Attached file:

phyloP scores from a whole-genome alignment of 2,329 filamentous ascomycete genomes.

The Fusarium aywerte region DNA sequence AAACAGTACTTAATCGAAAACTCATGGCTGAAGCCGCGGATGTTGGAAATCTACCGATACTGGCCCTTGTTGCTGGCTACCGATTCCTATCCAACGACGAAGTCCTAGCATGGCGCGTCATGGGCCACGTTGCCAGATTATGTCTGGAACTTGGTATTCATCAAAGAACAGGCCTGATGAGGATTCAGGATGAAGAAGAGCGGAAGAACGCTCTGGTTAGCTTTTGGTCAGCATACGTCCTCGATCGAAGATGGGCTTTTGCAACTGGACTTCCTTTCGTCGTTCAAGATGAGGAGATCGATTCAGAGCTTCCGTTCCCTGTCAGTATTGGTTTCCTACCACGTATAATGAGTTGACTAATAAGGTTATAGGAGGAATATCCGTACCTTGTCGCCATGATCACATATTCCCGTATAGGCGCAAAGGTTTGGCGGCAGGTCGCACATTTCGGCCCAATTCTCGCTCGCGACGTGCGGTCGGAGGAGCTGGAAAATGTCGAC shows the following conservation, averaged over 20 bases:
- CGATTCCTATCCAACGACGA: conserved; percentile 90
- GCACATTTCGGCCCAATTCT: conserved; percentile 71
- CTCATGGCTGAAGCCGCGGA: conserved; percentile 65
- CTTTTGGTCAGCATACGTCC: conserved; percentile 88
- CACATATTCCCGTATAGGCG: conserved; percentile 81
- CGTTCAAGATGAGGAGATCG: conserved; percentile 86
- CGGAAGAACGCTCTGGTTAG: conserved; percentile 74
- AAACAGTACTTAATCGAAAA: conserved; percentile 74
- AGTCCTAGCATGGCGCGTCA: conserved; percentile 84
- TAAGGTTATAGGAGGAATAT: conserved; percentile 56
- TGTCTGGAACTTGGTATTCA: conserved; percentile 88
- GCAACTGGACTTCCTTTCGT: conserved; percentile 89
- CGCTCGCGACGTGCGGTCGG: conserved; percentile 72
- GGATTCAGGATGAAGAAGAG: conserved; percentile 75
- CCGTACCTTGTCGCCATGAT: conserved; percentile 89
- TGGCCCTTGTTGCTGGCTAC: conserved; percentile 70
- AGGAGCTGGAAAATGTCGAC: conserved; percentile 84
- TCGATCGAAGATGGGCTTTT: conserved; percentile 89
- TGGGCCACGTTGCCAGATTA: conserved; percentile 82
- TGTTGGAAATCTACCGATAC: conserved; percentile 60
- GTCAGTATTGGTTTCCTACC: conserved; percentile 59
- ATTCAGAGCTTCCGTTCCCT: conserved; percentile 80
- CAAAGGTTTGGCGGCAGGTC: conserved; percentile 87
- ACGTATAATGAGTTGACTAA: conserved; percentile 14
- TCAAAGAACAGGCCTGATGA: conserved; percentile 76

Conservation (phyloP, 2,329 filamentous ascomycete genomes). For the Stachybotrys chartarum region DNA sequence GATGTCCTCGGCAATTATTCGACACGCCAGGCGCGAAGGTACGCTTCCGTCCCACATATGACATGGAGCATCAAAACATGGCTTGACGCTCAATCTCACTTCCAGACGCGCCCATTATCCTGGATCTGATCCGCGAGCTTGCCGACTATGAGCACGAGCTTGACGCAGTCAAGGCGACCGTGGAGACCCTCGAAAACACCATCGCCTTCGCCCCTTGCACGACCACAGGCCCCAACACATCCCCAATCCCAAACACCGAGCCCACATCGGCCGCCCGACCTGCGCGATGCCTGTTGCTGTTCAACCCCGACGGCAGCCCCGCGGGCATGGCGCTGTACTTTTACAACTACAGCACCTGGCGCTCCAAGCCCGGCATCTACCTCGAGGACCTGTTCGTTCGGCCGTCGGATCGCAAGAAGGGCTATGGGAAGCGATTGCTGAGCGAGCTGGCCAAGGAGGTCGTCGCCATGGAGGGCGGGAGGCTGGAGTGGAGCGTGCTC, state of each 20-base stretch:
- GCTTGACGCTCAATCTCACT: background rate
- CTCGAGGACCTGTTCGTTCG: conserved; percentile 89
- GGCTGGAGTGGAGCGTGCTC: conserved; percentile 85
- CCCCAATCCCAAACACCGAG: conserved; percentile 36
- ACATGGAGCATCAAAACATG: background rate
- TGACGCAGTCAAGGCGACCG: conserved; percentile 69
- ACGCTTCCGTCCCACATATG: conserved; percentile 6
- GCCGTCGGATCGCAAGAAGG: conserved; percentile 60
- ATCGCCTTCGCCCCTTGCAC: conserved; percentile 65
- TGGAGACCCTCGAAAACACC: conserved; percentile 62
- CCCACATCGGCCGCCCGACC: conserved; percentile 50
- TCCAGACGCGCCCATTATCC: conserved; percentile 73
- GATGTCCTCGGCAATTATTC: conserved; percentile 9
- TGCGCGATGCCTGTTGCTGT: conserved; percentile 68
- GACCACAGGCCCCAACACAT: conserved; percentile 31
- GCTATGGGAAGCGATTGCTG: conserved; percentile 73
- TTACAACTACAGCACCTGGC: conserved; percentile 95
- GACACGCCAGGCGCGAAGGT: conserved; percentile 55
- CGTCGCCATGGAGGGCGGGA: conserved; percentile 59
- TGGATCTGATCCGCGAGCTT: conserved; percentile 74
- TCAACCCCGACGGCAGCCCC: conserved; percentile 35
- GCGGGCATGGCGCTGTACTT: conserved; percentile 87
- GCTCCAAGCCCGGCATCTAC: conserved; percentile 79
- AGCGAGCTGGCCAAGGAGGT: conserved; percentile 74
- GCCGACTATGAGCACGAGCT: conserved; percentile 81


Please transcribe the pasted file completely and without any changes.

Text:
phyloP scores from a whole-genome alignment of 2,329 filamentous ascomycete genomes.

The Fusarium aywerte region DNA sequence AAACAGTACTTAATCGAAAACTCATGGCTGAAGCCGCGGATGTTGGAAATCTACCGATACTGGCCCTTGTTGCTGGCTACCGATTCCTATCCAACGACGAAGTCCTAGCATGGCGCGTCATGGGCCACGTTGCCAGATTATGTCTGGAACTTGGTATTCATCAAAGAACAGGCCTGATGAGGATTCAGGATGAAGAAGAGCGGAAGAACGCTCTGGTTAGCTTTTGGTCAGCATACGTCCTCGATCGAAGATGGGCTTTTGCAACTGGACTTCCTTTCGTCGTTCAAGATGAGGAGATCGATTCAGAGCTTCCGTTCCCTGTCAGTATTGGTTTCCTACCACGTATAATGAGTTGACTAATAAGGTTATAGGAGGAATATCCGTACCTTGTCGCCATGATCACATATTCCCGTATAGGCGCAAAGGTTTGGCGGCAGGTCGCACATTTCGGCCCAATTCTCGCTCGCGACGTGCGGTCGGAGGAGCTGGAAAATGTCGAC shows the following conservation, averaged over 20 bases:
- CGATTCCTATCCAACGACGA: conserved; percentile 90
- GCACATTTCGGCCCAATTCT: conserved; percentile 71
- CTCATGGCTGAAGCCGCGGA: conserved; percentile 65
- CTTTTGGTCAGCATACGTCC: conserved; percentile 88
- CACATATTCCCGTATAGGCG: conserved; percentile 81
- CGTTCAAGATGAGGAGATCG: conserved; percentile 86
- CGGAAGAACGCTCTGGTTAG: conserved; percentile 74
- AAACAGTACTTAATCGAAAA: conserved; percentile 74
- AGTCCTAGCATGGCGCGTCA: conserved; percentile 84
- TAAGGTTATAGGAGGAATAT: conserved; percentile 56
- TGTCTGGAACTTGGTATTCA: conserved; percentile 88
- GCAACTGGACTTCCTTTCGT: conserved; percentile 89
- CGCTCGCGACGTGCGGTCGG: conserved; percentile 72
- GGATTCAGGATGAAGAAGAG: conserved; percentile 75
- CCGTACCTTGTCGCCATGAT: conserved; percentile 89
- TGGCCCTTGTTGCTGGCTAC: conserved; percentile 70
- AGGAGCTGGAAAATGTCGAC: conserved; percentile 84
- TCGATCGAAGATGGGCTTTT: conserved; percentile 89
- TGGGCCACGTTGCCAGATTA: conserved; percentile 82
- TGTTGGAAATCTACCGATAC: conserved; percentile 60
- GTCAGTATTGGTTTCCTACC: conserved; percentile 59
- ATTCAGAGCTTCCGTTCCCT: conserved; percentile 80
- CAAAGGTTTGGCGGCAGGTC: conserved; percentile 87
- ACGTATAATGAGTTGACTAA: conserved; percentile 14
- TCAAAGAACAGGCCTGATGA: conserved; percentile 76

Conservation (phyloP, 2,329 filamentous ascomycete genomes). For the Stachybotrys chartarum region DNA sequence GATGTCCTCGGCAATTATTCGACACGCCAGGCGCGAAGGTACGCTTCCGTCCCACATATGACATGGAGCATCAAAACATGGCTTGACGCTCAATCTCACTTCCAGACGCGCCCATTATCCTGGATCTGATCCGCGAGCTTGCCGACTATGAGCACGAGCTTGACGCAGTCAAGGCGACCGTGGAGACCCTCGAAAACACCATCGCCTTCGCCCCTTGCACGACCACAGGCCCCAACACATCCCCAATCCCAAACACCGAGCCCACATCGGCCGCCCGACCTGCGCGATGCCTGTTGCTGTTCAACCCCGACGGCAGCCCCGCGGGCATGGCGCTGTACTTTTACAACTACAGCACCTGGCGCTCCAAGCCCGGCATCTACCTCGAGGACCTGTTCGTTCGGCCGTCGGATCGCAAGAAGGGCTATGGGAAGCGATTGCTGAGCGAGCTGGCCAAGGAGGTCGTCGCCATGGAGGGCGGGAGGCTGGAGTGGAGCGTGCTC, state of each 20-base stretch:
- GCTTGACGCTCAATCTCACT: background rate
- CTCGAGGACCTGTTCGTTCG: conserved; percentile 89
- GGCTGGAGTGGAGCGTGCTC: conserved; percentile 85
- CCCCAATCCCAAACACCGAG: conserved; percentile 36
- ACATGGAGCATCAAAACATG: background rate
- TGACGCAGTCAAGGCGACCG: conserved; percentile 69
- ACGCTTCCGTCCCACATATG: conserved; percentile 6
- GCCGTCGGATCGCAAGAAGG: conserved; percentile 60
- ATCGCCTTCGCCCCTTGCAC: conserved; percentile 65
- TGGAGACCCTCGAAAACACC: conserved; percentile 62
- CCCACATCGGCCGCCCGACC: conserved; percentile 50
- TCCAGACGCGCCCATTATCC: conserved; percentile 73
- GATGTCCTCGGCAATTATTC: conserved; percentile 9
- TGCGCGATGCCTGTTGCTGT: conserved; percentile 68
- GACCACAGGCCCCAACACAT: conserved; percentile 31
- GCTATGGGAAGCGATTGCTG: conserved; percentile 73
- TTACAACTACAGCACCTGGC: conserved; percentile 95
- GACACGCCAGGCGCGAAGGT: conserved; percentile 55
- CGTCGCCATGGAGGGCGGGA: conserved; percentile 59
- TGGATCTGATCCGCGAGCTT: conserved; percentile 74
- TCAACCCCGACGGCAGCCCC: conserved; percentile 35
- GCGGGCATGGCGCTGTACTT: conserved; percentile 87
- GCTCCAAGCCCGGCATCTAC: conserved; percentile 79
- AGCGAGCTGGCCAAGGAGGT: conserved; percentile 74
- GCCGACTATGAGCACGAGCT: conserved; percentile 81